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Women between the ages of 10 to 50 have been banned for centuries from the temple.

"I have my medical certificates but they (police) denied me".

Hindus chant devotional songs during a protest against reports of two women of menstruating age entering the Sabarimala temple, Wednesday, Jan. 2, 2019.

Bindu and Kanakadurga, the two women in their 40s, who created history by defying threats from saffron organisations and offered prayers at Sabarimala temple, Thursday said they were not tools of anyone and dismissed as "baseless" the allegations that they were playing into the hands of police and the government. A Kerala government-run hotel in Tamil Nadu was also attacked on Wednesday night by unidentified persons.

As well as those arrested during the clashes over 600 have been taken into preventive detention, police spokesman VP Pramod Kumar told AFP news agency.

The act comes just days after two other women were able to get in, which threw the state of Kerala into violent protests for two days.

Also in an incident never seen before in the state, 24 buses of the Kerala Road Transport Corporation, which had their broken windows during protests, were paraded on the streets of the state capital, Thiruvananthapuram.

The Times of India reported that the police team accompanying Sasikala and her husband had handed them over to a new team at Marakootam, which is a kilometre away from the shrine.

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The emergencies ministry said on its web site that the section of the building could have collapsed due to a natural gas blast. A total of 110 people were registered as residents of the affected section of the building, regional authorities said .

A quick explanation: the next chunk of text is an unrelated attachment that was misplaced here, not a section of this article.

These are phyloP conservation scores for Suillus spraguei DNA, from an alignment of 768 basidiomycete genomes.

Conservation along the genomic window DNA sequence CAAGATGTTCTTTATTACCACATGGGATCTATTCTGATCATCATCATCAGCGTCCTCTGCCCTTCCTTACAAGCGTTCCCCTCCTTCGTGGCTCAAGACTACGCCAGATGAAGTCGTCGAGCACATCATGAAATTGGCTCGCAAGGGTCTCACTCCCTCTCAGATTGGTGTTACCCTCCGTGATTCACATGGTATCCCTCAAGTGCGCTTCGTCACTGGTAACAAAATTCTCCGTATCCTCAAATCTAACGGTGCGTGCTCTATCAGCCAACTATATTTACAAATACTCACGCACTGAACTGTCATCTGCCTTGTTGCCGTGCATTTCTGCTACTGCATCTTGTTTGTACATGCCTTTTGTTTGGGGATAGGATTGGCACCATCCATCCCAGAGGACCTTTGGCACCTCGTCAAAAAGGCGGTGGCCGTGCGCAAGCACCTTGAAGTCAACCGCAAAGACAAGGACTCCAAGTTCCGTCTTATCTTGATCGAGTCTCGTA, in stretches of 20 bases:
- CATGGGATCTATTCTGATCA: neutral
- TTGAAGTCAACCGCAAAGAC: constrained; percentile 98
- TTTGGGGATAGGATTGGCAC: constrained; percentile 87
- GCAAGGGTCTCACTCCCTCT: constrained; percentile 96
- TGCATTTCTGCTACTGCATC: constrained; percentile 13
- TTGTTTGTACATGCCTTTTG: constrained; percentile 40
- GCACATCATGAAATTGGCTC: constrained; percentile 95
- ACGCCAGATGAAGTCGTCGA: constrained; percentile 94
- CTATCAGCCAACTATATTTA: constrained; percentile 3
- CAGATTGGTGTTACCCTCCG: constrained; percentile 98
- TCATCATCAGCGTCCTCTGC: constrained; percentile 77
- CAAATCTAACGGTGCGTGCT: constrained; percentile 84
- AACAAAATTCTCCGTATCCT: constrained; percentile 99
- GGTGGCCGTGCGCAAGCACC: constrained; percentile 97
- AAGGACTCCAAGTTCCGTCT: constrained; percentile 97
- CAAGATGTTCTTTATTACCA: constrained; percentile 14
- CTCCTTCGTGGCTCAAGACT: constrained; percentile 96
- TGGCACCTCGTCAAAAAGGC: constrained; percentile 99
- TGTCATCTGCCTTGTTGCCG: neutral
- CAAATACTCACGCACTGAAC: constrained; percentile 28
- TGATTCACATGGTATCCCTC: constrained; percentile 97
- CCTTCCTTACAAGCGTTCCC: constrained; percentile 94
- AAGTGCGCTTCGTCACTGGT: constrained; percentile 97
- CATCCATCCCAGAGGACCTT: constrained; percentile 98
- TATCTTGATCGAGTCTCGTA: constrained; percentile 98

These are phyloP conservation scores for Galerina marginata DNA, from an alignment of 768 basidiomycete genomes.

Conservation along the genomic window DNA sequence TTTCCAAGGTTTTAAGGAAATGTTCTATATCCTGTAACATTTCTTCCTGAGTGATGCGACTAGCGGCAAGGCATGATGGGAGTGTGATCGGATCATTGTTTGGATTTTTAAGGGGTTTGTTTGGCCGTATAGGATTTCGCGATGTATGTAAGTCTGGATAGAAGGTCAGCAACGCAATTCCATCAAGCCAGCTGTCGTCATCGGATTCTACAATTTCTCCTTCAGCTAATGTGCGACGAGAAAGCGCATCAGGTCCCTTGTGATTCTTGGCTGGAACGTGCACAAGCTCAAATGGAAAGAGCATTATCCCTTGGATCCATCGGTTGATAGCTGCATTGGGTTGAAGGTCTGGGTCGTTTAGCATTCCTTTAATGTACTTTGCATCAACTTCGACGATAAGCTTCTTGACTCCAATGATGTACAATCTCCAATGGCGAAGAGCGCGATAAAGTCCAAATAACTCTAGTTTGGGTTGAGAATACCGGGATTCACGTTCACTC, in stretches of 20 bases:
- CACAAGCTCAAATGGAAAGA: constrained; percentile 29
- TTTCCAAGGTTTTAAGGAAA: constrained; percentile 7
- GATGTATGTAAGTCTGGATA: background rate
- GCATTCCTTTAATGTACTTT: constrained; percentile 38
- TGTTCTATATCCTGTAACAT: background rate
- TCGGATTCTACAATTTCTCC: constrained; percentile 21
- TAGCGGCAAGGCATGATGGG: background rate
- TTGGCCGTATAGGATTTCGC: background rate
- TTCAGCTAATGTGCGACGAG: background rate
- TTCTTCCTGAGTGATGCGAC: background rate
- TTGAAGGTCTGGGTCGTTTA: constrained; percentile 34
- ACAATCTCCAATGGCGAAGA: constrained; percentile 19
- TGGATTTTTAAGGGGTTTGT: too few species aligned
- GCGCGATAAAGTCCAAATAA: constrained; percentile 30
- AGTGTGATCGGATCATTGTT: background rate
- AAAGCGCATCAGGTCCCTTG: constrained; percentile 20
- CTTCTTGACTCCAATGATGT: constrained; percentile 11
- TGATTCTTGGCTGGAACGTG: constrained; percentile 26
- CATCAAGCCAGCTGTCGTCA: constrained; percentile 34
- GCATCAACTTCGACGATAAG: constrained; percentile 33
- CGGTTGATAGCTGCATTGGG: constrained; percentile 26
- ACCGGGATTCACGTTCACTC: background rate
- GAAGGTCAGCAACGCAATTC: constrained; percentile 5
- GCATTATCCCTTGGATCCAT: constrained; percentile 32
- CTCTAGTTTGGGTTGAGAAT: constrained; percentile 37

But despite the ruling, females that enter the building are being called "godless atheists" along with Pinarayi Vijayan Chief Minister of Kerala and member of the Communist Party of India.

Hindu devotees clashed with police in various cities in Kerala, with the nationalist BJP party decrying the women's entry.

The first two women to breach the ban arrived in an ambulance with a plainclothes police escort on Wednesday and went in through a side gate without any devotees noticing. "The government can not tolerate any violence in any form and has to take stern action", Vijayan said. The CMO source said that Sasikala said so on the directions of the police.

The restriction on women at Sabarimala, situated on top of a 915m hill in a tiger reserve that takes hours to climb, reflects a belief - not exclusive to Hinduism - that menstruating women are impure.

In October previous year, devotees clashed with police in a town near the temple leading to the arrest of more than 2,000 people.

"There are some temples which have their own traditions, where men can't go".

The high court will hear challenges to its ruling later this month.

The possibility of more confrontations was raised by a call from an umbrella group of right-wing Hindu groups in Kerala, the Sabarimala Karma Samithi, which is supported by the BJP, for a state-wide protest strike today.


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